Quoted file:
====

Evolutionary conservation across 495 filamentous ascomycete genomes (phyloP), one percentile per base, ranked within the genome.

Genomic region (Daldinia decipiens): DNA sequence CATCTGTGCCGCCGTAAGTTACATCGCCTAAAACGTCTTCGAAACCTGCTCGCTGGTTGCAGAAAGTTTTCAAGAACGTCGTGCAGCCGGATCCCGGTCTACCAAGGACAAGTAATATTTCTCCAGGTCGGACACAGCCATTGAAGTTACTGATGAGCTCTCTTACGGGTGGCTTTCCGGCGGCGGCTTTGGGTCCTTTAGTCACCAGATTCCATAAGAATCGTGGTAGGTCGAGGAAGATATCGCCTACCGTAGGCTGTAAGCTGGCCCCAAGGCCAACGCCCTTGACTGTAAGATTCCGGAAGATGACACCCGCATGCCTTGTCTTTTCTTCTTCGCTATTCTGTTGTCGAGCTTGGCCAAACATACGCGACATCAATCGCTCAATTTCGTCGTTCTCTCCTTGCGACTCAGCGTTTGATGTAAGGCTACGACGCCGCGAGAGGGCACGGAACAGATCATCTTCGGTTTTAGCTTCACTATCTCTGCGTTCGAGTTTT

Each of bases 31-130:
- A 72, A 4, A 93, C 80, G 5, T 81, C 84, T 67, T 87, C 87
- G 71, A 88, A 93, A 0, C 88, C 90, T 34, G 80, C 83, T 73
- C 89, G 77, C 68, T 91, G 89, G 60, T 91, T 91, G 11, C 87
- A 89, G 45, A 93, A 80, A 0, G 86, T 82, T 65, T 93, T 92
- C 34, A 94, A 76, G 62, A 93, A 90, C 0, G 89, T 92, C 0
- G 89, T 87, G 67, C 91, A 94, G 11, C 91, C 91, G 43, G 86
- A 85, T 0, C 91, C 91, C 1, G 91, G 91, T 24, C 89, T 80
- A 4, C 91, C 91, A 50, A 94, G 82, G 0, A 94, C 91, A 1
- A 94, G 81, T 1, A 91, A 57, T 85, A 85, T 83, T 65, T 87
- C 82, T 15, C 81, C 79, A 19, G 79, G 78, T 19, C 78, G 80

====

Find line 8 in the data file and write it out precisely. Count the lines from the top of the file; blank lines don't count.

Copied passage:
- C 34, A 94, A 76, G 62, A 93, A 90, C 0, G 89, T 92, C 0